Ronnie O'Sullivan produced a near-perfect session of snooker to lead Stuart Bingham 6-2 at the halfway stage of their quarter-final match in Llandudno.
Fresh from his recent Players Championship victory and 1000th career century, O'Sullivan maintained his fine form with another breathtaking display to leave Bingham facing a heavy defeat.
The writing was on the wall as soon as O'Sullivan began with a break of 111 in frame one before The Rocket quickly doubled his lead.
Bingham, victorious at the Gibraltar Open last week, responded in kind and a break of 90 was enough for him to level the scores at 2-2 at the mid-session interval.
However, that would be Bingham's last moment of cheer on an otherwise frustrating evening as O'Sullivan dominated thereafter, another century in frame six extending his lead to 4-2.
Bingham was handed a good chance to stop the rot in frame eight but a missed black off the spot, one of a few from Bingham on the night, put paid to any thoughts of a comeback and O'Sullivan did the rest to ensure he takes a 6-2 lead into Wednesday night's concluding session.
Robertson comeback downs Selby
Neil Robertson produced an inspired comeback to come from 6-2 behind to beat Mark Selby 9-8.
Having started the evening session with a healthy four-frame advantage, Selby had to sit and suffer as Robertson staged a remarkable counter attack to win five frames on the bounce and take the lead at 7-6.
That lead appeared certain to extend to 8-6 when Robertson left Selby needing two snookers to get back into frame 14, only for the latter to do just that with some masterful safety play.
It still required a stunning long red to the green pocket from tight off the black cushion to set up a frame-winning clearance which Selby completed in typically nerveless fashion.
With the momentum pendulum having swung back in his favour, Selby won frame 15 to edge back in front at 8-7 before Robertson set up a decider with a magnificent clearance of 135.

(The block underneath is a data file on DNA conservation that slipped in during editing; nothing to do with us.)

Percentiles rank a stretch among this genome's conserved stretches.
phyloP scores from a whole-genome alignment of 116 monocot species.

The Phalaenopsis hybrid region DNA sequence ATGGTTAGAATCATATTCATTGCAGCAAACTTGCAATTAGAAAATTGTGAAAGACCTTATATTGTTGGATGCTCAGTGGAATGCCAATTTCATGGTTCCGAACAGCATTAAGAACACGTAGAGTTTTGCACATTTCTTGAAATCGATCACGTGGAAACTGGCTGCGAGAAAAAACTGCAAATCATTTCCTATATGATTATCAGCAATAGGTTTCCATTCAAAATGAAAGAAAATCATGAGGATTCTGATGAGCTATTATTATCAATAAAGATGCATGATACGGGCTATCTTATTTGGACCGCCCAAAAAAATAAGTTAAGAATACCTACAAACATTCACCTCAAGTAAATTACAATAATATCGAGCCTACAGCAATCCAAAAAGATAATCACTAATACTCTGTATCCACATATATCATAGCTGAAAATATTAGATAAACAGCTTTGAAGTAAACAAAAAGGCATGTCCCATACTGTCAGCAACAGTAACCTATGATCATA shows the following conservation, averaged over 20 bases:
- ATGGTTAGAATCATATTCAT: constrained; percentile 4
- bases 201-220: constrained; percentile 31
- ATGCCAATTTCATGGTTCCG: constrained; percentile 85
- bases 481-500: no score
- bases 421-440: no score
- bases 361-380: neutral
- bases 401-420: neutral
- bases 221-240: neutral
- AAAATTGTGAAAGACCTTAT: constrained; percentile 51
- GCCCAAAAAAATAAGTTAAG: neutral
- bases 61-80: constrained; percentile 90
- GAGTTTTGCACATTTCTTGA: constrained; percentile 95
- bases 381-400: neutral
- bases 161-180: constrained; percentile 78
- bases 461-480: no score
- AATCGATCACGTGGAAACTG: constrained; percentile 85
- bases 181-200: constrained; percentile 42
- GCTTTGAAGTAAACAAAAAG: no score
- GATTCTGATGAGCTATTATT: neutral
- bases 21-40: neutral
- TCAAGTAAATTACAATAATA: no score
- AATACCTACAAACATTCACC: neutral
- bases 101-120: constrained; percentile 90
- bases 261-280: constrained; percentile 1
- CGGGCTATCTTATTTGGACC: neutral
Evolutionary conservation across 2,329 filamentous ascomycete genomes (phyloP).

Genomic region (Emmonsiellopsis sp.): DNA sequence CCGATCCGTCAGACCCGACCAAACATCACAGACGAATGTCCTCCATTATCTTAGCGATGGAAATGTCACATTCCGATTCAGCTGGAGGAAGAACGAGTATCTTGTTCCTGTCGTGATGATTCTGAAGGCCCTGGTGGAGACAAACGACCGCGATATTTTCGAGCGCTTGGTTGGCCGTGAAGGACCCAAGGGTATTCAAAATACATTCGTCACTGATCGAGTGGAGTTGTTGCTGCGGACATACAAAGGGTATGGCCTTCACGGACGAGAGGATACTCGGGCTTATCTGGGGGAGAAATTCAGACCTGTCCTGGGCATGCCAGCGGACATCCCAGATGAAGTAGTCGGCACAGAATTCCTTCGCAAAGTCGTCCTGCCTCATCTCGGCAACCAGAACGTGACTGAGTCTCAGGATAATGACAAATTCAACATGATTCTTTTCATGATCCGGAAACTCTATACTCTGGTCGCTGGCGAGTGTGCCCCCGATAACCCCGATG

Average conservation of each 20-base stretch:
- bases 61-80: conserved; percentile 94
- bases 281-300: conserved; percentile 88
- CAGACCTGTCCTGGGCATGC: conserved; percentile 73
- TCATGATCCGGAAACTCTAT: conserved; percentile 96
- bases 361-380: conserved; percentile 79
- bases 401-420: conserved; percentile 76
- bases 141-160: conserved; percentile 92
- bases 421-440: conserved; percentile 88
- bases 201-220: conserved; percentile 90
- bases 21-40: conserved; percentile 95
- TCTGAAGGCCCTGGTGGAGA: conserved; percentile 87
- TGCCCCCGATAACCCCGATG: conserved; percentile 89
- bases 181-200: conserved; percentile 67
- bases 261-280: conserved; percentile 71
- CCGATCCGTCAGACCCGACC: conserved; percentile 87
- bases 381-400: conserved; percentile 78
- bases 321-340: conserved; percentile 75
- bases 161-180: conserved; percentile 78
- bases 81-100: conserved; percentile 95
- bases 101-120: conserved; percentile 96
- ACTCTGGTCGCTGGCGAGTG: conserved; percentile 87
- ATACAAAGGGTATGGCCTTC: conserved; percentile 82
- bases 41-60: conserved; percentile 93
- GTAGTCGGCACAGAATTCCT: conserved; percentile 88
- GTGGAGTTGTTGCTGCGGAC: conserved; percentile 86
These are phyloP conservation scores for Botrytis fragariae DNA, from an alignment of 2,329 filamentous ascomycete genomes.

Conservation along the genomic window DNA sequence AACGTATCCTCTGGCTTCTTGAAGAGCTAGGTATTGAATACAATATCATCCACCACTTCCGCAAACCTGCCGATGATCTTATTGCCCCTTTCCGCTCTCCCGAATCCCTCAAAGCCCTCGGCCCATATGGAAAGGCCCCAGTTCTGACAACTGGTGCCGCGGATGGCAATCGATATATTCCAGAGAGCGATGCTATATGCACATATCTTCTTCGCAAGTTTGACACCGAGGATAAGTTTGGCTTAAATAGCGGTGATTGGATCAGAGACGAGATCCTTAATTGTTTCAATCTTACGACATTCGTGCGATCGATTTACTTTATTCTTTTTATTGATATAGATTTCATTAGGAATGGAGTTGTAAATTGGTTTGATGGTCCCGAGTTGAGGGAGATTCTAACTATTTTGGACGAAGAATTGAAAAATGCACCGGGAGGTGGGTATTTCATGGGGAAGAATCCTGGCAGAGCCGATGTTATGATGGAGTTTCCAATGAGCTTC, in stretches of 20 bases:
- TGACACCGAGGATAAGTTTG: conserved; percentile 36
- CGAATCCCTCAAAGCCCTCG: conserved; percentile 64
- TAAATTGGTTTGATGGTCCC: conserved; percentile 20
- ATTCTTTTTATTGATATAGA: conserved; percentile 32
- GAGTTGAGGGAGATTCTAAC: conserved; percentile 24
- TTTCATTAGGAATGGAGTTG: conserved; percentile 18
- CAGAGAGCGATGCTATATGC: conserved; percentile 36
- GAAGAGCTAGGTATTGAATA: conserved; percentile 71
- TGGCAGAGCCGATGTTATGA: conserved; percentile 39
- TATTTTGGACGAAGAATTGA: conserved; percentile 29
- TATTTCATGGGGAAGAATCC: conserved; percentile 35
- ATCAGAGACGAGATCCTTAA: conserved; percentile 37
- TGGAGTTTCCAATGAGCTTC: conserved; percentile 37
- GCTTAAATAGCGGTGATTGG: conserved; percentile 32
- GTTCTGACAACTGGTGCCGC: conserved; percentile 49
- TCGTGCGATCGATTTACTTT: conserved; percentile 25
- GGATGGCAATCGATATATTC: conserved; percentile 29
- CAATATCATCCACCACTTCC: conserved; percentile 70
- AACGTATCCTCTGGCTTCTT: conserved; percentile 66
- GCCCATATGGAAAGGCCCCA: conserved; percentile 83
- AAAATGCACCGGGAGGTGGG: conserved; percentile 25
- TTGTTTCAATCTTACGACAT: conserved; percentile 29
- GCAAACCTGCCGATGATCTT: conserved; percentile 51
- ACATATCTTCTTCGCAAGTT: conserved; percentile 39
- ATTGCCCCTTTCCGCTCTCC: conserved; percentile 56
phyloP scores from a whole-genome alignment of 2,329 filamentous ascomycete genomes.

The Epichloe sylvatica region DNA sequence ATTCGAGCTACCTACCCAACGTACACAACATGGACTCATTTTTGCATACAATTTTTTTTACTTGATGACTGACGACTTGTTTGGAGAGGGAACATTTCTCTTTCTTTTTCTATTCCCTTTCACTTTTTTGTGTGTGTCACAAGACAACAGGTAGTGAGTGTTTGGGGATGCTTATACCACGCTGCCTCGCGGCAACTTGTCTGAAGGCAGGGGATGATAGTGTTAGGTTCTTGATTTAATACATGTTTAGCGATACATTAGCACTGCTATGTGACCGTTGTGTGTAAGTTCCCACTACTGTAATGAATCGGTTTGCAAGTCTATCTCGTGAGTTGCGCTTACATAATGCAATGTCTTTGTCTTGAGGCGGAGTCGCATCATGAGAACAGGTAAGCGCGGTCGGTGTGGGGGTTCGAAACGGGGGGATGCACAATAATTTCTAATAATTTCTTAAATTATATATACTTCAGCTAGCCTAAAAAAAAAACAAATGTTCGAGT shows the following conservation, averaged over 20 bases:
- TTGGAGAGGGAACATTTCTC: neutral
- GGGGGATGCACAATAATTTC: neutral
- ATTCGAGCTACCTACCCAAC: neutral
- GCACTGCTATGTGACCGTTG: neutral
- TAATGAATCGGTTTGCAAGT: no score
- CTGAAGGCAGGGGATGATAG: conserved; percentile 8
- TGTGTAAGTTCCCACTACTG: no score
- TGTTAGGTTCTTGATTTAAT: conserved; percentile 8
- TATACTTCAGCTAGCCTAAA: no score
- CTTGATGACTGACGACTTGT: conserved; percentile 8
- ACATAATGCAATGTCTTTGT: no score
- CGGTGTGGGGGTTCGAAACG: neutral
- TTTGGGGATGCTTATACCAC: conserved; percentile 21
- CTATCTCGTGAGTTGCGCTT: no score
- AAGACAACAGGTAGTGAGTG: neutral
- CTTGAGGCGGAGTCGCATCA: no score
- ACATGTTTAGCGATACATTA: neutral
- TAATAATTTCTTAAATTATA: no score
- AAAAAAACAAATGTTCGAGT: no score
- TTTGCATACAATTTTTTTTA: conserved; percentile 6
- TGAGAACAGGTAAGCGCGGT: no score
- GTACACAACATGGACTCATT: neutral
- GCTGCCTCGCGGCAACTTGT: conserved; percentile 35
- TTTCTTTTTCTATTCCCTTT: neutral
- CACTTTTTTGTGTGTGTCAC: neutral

A scrappy final frame, littered with long safety exchanges lasted over an hour and went down to the final black, Selby having two goes at attempted doubles before Robertson eventually potted to middle from tight off the cushion.
The opening session in the afternoon saw Selby produce a performance something close to the best form he has been searching for all season.
Robertson initially raced into a 2-0 lead courtesy of breaks of 88 and 110 but Selby wasn't perturbed, responding with two centuries of his own - 109 and 117 - to level the scores at 2-2 at the mid-session interval.
It was one-way traffic upon the resumption as Selby produced a flawless display of snooker, surging into a 4-2 lead before Robertson looked sure to stop the rot when making a break of 61 in frame seven.
However, the recent Welsh Open hero was left to rue a missed pink when close to winning the frame and Selby was quick to pounce on the error, clearing up in ruthless fashion before ending the session with another century break, his third of the afternoon.
They would prove to be in vain, however, as it was Roberston who booked his place in the last four after a dramatic conclusion to an enthralling encounter.
Trump and Williams locked together
Judd Trump and Mark Williams produced an absorbing first session in their quarter-final clash and will resume on Wednesday afternoon locked together at 4-4.
It was Williams who started the brighter, taking a scrappy opening frame, before a typically fluent century break from Trump helped him inch into the lead at 2-1.
Breaks of 99 and 66 in frames four and five were good enough to see Williams get his nose back in front but a well-taken run of 75 from Trump levelled the scores once again at 3-3.
The see-saw nature of the afternoon continued as the final two frames of the session where shared, leaving the match perfectly poised as the players shook hands.
Tuesday 19 March Afternoon Session (1300 - ITV4)
- Neil Robertson 2-6 Mark Selby
- Judd Trump 4-4 Mark Williams
Tuesday 19 March Evening Session (1900- ITV4)
- Neil Robertson 9-8 Mark Selby
- Ronnie O'Sullivan 6-2 Stuart Bingham